Along the trail, halfway to our destination, the horses alerted us to a pair of grizzlies running up the hill. Luckily, they were far enough away to enjoy watching them with no threat to our safety. After they ambled along their way, we headed down the trail once again. Our exhilarating ride ended 14 miles into the wilderness area at our backcountry camp nestled along Elk Creek that became my home for too short of a time.
The next day, the avid riders in our group rode to Hummingbird Peak, which is 10,016 feet above sea level. The climb is long along switchbacks that wind back and forth across the rocky mountainside of the Absaroka-Beartooth Divide.
We rode through lingering patches of snow that lay in the higher altitudes even in the July heat. From the top of Hummingbird, the view is astounding in all directions. The wildflowers were abundant, but in miniature form. In a square foot area, you could find at least 10 different species of plants. Our wrangler, David Roach, a biology major, did his best to identify as many plants as he could.
The following day, we took an easier ride to Carpenter Lake, while quite a few men in the group chose to go fly fishing in Hellroaring Creek. The devastating fires of 1988 hit this area hard, and the ghostly remains of charred trunks stood sentinel along the shore. But wildflowers carpeted the ground, and new pines were already stretching toward the mountain skyline.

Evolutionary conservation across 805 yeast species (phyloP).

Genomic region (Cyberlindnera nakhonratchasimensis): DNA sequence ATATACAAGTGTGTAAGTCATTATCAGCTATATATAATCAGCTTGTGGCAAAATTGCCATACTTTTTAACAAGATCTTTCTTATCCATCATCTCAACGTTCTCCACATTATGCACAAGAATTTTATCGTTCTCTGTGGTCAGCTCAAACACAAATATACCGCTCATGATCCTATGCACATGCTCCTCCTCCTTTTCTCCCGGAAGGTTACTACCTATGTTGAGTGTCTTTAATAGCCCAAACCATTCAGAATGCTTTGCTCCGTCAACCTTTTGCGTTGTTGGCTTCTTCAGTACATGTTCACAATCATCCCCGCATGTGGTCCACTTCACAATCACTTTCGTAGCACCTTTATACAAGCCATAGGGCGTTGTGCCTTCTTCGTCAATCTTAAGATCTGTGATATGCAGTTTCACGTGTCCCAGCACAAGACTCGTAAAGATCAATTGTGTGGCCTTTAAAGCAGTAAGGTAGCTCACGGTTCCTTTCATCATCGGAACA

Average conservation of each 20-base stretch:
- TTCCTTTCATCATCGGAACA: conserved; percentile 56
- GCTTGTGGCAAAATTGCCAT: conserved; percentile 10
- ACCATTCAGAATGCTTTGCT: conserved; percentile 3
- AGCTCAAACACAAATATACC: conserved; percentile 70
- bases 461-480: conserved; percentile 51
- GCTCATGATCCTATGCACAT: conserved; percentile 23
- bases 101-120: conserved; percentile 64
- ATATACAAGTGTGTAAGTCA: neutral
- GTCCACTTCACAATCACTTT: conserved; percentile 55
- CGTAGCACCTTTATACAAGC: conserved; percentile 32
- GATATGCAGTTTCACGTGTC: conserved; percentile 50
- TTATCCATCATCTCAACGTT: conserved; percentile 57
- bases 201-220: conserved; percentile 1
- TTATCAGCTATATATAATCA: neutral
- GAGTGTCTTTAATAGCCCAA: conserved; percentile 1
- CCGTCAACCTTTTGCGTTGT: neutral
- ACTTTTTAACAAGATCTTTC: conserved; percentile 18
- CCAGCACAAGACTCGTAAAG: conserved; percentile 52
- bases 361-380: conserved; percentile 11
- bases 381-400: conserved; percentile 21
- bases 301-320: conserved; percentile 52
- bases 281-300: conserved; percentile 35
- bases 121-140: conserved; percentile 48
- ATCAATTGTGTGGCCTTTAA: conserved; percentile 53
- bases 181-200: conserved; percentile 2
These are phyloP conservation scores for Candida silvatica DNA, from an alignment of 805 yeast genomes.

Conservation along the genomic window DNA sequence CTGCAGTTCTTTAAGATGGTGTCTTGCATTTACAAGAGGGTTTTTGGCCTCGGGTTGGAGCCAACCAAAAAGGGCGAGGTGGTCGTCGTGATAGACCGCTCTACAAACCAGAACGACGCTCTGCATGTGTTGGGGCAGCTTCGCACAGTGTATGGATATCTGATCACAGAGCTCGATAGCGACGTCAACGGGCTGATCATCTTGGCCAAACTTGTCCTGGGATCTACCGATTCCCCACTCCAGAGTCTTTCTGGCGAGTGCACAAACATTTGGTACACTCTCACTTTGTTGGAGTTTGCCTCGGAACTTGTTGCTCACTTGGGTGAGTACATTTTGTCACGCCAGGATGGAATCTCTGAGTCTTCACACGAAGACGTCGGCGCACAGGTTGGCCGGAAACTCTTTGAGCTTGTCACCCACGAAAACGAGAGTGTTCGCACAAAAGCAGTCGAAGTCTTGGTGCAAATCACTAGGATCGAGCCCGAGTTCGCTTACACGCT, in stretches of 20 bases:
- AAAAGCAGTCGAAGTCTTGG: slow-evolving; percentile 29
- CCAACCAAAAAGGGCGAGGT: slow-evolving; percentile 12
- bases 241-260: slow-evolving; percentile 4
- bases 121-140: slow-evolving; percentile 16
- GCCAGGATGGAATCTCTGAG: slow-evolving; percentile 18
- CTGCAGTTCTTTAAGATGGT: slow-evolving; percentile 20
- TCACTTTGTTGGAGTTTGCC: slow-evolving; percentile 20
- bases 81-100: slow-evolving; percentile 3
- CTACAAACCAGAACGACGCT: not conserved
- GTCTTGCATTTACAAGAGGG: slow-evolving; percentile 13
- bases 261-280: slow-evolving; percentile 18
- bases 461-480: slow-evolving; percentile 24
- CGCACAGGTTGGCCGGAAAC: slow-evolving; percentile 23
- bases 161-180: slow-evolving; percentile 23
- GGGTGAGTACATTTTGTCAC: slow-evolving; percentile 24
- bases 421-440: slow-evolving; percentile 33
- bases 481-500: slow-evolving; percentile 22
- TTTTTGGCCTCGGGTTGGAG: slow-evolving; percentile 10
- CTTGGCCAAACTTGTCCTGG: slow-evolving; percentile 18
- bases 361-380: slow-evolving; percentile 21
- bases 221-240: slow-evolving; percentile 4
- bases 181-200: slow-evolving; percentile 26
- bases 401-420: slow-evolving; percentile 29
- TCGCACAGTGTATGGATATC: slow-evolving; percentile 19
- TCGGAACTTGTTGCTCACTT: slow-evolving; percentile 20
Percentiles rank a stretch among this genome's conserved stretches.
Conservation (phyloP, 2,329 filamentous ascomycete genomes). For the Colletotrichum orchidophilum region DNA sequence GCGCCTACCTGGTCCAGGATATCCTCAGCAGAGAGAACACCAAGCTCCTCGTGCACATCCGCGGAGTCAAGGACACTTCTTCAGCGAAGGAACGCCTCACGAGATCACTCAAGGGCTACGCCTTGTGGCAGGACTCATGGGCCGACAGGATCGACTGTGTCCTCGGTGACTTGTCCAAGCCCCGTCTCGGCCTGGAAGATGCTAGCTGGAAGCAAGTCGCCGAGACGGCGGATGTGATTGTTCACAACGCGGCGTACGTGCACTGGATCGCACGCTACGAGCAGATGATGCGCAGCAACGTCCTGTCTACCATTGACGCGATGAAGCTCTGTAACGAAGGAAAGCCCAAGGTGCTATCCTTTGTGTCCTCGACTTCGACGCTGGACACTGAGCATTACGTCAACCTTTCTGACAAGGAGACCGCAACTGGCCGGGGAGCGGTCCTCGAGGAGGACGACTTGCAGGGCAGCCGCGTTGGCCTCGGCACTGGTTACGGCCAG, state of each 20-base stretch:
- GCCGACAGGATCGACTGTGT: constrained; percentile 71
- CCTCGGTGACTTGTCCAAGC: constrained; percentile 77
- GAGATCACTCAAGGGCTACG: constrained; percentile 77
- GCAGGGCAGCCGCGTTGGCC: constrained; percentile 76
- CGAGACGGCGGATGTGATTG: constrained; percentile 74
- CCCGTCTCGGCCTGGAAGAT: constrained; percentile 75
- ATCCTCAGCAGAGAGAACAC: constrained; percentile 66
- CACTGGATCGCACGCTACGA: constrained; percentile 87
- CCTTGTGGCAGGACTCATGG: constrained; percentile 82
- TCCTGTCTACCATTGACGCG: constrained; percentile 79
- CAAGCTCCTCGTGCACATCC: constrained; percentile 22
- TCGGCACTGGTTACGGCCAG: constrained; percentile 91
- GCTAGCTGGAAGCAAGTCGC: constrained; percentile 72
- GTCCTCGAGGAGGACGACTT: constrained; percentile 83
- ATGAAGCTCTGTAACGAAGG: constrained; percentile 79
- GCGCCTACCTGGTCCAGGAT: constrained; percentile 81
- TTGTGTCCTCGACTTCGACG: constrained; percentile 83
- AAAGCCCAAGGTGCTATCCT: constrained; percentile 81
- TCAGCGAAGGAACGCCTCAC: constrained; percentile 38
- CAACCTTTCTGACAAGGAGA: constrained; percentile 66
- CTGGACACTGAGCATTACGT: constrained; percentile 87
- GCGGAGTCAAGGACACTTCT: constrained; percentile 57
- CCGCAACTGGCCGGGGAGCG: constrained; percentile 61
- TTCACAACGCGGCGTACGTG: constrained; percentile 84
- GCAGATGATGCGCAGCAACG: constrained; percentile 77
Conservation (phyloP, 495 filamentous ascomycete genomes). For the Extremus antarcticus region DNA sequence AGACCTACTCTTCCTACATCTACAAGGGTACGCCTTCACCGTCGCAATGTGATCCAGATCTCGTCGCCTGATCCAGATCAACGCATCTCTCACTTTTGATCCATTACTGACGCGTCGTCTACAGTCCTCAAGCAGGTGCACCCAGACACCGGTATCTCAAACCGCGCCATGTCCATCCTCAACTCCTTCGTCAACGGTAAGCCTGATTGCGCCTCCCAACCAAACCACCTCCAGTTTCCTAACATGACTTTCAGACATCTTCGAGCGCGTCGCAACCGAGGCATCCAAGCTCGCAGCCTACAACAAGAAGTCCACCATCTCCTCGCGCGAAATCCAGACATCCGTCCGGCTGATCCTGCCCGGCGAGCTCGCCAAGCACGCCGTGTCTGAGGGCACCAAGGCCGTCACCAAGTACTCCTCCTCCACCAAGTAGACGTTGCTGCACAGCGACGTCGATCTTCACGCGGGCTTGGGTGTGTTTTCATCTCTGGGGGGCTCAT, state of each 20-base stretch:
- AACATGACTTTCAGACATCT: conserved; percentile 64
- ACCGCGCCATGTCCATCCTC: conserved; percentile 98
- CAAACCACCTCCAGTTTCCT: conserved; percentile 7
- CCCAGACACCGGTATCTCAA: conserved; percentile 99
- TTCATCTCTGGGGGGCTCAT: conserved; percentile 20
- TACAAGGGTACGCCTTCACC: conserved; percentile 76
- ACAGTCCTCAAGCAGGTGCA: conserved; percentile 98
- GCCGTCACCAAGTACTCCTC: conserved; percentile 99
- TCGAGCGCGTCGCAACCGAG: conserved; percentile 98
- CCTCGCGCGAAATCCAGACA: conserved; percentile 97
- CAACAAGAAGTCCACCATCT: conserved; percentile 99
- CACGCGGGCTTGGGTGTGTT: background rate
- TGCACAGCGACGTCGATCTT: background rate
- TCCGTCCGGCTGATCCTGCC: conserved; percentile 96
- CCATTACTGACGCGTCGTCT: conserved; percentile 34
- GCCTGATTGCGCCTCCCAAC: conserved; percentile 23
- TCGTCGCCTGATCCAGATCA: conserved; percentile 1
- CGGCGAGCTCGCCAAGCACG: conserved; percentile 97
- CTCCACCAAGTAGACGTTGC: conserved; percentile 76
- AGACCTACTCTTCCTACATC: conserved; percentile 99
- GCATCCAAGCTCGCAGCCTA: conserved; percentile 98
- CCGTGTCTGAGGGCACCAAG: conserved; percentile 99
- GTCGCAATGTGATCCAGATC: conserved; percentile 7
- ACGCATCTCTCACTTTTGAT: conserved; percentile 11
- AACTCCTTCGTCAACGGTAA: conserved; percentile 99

The burnt-out areas allowed us to see evidence of the Sheepeater Indian tribe that inhabited this area many years before. We found an old fire pit, and places where they sat and made arrowheads and other stone tools. The trout swimming in the lake's crystal-clear water made us wish we'd packed in our fly rods.
Sadly, our time in the backcountry had to come to an end. After assembling our gear and watching expert hands pack the gentle mules, we left on our last ride of the week. Just out of camp, we were treated to the sight of Sandhill cranes and their babies as they ran to hide among the creek brush.
The thrill of watching the pack mules as they followed Warren across streams and along narrow trails softened the disappointment of having to leave. On the 22-mile ride "over the top," we enjoyed breathtaking views from a 10,000-foot-plus elevation along the Great Divide. We buttoned up our jackets and pulled on gloves to ward off the chill.
The deep valleys echoed with the roar of waterfalls as my horse cautiously picked his way across each rapidly flowing cold stream. Columbine blossoms cheered us along our way as clematis climbed amongst the deadfall.
After crossing a wooden bridge over a rapidly flowing creek, we entered a quiet meadow where a ranger's log cabin stood. Visions of a hot pot of coffee cooking on the woodstove made me long to go knock on the door and ask permission to stay just a few days more.
We came upon the emerald green-waters of Fawn Lake and stopped to eat our lunch until sprinkles of rain made us head down the trail once again. The majestic rumble of thunder echoed across the mountains signaling an approaching storm. Soon, the fresh, gentle rain dripped off our hats and ran down our slickers, but even that didn't dampen our spirits. It was just another piece of heaven deep in the Absaroka-Beartooth Wilderness.